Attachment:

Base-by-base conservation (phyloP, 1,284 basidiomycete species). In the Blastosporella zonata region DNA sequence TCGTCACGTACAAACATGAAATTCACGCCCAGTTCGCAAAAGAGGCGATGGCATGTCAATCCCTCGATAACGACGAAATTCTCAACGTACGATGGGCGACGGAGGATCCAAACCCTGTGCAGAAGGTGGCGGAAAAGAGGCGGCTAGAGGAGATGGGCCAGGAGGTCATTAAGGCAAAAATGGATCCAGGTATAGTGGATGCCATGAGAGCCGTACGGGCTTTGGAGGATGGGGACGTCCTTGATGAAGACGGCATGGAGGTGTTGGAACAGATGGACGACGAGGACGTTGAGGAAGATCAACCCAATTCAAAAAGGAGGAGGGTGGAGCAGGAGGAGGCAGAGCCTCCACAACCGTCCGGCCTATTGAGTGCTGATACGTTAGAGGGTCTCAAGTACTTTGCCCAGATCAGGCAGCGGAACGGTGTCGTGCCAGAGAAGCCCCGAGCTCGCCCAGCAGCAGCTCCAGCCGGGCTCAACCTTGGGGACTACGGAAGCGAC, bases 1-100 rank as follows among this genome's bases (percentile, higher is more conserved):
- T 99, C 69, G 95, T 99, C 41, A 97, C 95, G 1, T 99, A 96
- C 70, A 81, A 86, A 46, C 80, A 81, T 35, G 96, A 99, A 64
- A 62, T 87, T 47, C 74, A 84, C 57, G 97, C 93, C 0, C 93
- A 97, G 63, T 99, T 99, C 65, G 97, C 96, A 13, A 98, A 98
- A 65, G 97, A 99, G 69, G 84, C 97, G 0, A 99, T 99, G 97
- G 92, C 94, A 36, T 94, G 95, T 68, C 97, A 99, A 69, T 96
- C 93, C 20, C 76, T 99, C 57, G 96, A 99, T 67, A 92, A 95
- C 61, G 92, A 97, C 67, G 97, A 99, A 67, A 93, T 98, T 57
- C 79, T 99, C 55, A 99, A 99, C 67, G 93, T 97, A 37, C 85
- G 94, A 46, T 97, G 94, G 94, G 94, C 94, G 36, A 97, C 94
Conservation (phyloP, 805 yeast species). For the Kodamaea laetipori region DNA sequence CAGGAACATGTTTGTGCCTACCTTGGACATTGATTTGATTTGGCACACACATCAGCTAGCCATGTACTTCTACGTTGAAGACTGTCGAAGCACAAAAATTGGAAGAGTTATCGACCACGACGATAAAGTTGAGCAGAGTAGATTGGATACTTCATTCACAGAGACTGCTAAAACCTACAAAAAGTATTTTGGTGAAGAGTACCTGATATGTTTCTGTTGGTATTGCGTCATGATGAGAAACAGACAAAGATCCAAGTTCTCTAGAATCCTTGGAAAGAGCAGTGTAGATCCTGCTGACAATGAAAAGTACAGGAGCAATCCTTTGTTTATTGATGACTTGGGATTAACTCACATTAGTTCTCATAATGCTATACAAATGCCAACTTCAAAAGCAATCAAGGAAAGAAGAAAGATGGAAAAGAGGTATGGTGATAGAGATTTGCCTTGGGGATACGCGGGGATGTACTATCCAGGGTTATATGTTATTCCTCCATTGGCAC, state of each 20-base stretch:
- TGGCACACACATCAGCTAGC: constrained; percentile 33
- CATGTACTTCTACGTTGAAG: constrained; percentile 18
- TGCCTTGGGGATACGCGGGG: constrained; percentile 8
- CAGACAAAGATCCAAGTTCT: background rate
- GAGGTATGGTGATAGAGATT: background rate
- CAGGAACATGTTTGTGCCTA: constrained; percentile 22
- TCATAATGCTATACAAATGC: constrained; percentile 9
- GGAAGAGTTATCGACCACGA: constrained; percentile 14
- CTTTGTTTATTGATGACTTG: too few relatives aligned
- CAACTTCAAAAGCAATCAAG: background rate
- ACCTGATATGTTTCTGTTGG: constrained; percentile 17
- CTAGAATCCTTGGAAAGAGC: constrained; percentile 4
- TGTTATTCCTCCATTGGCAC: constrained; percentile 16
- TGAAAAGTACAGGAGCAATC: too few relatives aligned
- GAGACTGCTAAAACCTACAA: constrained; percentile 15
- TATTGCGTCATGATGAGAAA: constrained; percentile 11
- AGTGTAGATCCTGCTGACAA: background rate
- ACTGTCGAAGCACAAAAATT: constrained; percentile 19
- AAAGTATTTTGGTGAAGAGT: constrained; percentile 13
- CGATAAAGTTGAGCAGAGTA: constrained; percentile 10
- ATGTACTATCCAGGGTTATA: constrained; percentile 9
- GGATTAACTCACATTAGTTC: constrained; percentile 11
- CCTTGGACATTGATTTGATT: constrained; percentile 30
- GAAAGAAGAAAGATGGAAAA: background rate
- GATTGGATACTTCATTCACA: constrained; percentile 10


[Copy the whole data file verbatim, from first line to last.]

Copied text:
Base-by-base conservation (phyloP, 1,284 basidiomycete species). In the Blastosporella zonata region DNA sequence TCGTCACGTACAAACATGAAATTCACGCCCAGTTCGCAAAAGAGGCGATGGCATGTCAATCCCTCGATAACGACGAAATTCTCAACGTACGATGGGCGACGGAGGATCCAAACCCTGTGCAGAAGGTGGCGGAAAAGAGGCGGCTAGAGGAGATGGGCCAGGAGGTCATTAAGGCAAAAATGGATCCAGGTATAGTGGATGCCATGAGAGCCGTACGGGCTTTGGAGGATGGGGACGTCCTTGATGAAGACGGCATGGAGGTGTTGGAACAGATGGACGACGAGGACGTTGAGGAAGATCAACCCAATTCAAAAAGGAGGAGGGTGGAGCAGGAGGAGGCAGAGCCTCCACAACCGTCCGGCCTATTGAGTGCTGATACGTTAGAGGGTCTCAAGTACTTTGCCCAGATCAGGCAGCGGAACGGTGTCGTGCCAGAGAAGCCCCGAGCTCGCCCAGCAGCAGCTCCAGCCGGGCTCAACCTTGGGGACTACGGAAGCGAC, bases 1-100 rank as follows among this genome's bases (percentile, higher is more conserved):
- T 99, C 69, G 95, T 99, C 41, A 97, C 95, G 1, T 99, A 96
- C 70, A 81, A 86, A 46, C 80, A 81, T 35, G 96, A 99, A 64
- A 62, T 87, T 47, C 74, A 84, C 57, G 97, C 93, C 0, C 93
- A 97, G 63, T 99, T 99, C 65, G 97, C 96, A 13, A 98, A 98
- A 65, G 97, A 99, G 69, G 84, C 97, G 0, A 99, T 99, G 97
- G 92, C 94, A 36, T 94, G 95, T 68, C 97, A 99, A 69, T 96
- C 93, C 20, C 76, T 99, C 57, G 96, A 99, T 67, A 92, A 95
- C 61, G 92, A 97, C 67, G 97, A 99, A 67, A 93, T 98, T 57
- C 79, T 99, C 55, A 99, A 99, C 67, G 93, T 97, A 37, C 85
- G 94, A 46, T 97, G 94, G 94, G 94, C 94, G 36, A 97, C 94
Conservation (phyloP, 805 yeast species). For the Kodamaea laetipori region DNA sequence CAGGAACATGTTTGTGCCTACCTTGGACATTGATTTGATTTGGCACACACATCAGCTAGCCATGTACTTCTACGTTGAAGACTGTCGAAGCACAAAAATTGGAAGAGTTATCGACCACGACGATAAAGTTGAGCAGAGTAGATTGGATACTTCATTCACAGAGACTGCTAAAACCTACAAAAAGTATTTTGGTGAAGAGTACCTGATATGTTTCTGTTGGTATTGCGTCATGATGAGAAACAGACAAAGATCCAAGTTCTCTAGAATCCTTGGAAAGAGCAGTGTAGATCCTGCTGACAATGAAAAGTACAGGAGCAATCCTTTGTTTATTGATGACTTGGGATTAACTCACATTAGTTCTCATAATGCTATACAAATGCCAACTTCAAAAGCAATCAAGGAAAGAAGAAAGATGGAAAAGAGGTATGGTGATAGAGATTTGCCTTGGGGATACGCGGGGATGTACTATCCAGGGTTATATGTTATTCCTCCATTGGCAC, state of each 20-base stretch:
- TGGCACACACATCAGCTAGC: constrained; percentile 33
- CATGTACTTCTACGTTGAAG: constrained; percentile 18
- TGCCTTGGGGATACGCGGGG: constrained; percentile 8
- CAGACAAAGATCCAAGTTCT: background rate
- GAGGTATGGTGATAGAGATT: background rate
- CAGGAACATGTTTGTGCCTA: constrained; percentile 22
- TCATAATGCTATACAAATGC: constrained; percentile 9
- GGAAGAGTTATCGACCACGA: constrained; percentile 14
- CTTTGTTTATTGATGACTTG: too few relatives aligned
- CAACTTCAAAAGCAATCAAG: background rate
- ACCTGATATGTTTCTGTTGG: constrained; percentile 17
- CTAGAATCCTTGGAAAGAGC: constrained; percentile 4
- TGTTATTCCTCCATTGGCAC: constrained; percentile 16
- TGAAAAGTACAGGAGCAATC: too few relatives aligned
- GAGACTGCTAAAACCTACAA: constrained; percentile 15
- TATTGCGTCATGATGAGAAA: constrained; percentile 11
- AGTGTAGATCCTGCTGACAA: background rate
- ACTGTCGAAGCACAAAAATT: constrained; percentile 19
- AAAGTATTTTGGTGAAGAGT: constrained; percentile 13
- CGATAAAGTTGAGCAGAGTA: constrained; percentile 10
- ATGTACTATCCAGGGTTATA: constrained; percentile 9
- GGATTAACTCACATTAGTTC: constrained; percentile 11
- CCTTGGACATTGATTTGATT: constrained; percentile 30
- GAAAGAAGAAAGATGGAAAA: background rate
- GATTGGATACTTCATTCACA: constrained; percentile 10